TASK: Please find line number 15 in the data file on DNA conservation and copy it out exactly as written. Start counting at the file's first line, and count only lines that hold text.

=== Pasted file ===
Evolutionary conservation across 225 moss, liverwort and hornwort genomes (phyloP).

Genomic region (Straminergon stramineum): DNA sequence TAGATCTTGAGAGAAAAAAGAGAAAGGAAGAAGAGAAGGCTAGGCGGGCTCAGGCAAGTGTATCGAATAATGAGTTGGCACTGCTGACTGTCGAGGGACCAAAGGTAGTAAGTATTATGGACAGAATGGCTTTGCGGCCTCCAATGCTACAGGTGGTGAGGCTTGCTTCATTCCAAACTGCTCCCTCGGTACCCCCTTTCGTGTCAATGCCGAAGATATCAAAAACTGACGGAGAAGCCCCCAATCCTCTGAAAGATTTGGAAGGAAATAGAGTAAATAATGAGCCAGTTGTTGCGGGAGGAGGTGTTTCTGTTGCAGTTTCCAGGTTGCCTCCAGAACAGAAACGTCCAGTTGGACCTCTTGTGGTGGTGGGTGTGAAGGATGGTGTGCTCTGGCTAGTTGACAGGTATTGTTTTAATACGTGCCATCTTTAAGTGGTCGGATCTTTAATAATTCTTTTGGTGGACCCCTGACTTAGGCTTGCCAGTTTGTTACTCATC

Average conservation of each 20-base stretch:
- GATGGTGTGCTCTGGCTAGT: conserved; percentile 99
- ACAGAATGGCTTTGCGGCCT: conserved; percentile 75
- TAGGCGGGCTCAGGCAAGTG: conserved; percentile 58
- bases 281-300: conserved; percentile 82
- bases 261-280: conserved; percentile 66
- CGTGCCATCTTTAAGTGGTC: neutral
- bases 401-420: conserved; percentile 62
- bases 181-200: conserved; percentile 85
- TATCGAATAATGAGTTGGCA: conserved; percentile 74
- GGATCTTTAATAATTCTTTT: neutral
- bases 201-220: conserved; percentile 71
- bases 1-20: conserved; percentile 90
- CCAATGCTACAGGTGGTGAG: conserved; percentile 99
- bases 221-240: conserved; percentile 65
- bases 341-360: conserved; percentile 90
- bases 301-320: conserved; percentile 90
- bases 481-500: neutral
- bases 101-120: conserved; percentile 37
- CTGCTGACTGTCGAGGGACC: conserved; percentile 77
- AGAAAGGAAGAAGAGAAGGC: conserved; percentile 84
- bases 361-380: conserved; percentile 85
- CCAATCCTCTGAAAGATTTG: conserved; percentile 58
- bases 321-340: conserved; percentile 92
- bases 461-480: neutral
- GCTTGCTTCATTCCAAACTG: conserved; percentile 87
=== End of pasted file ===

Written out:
- bases 1-20: conserved; percentile 90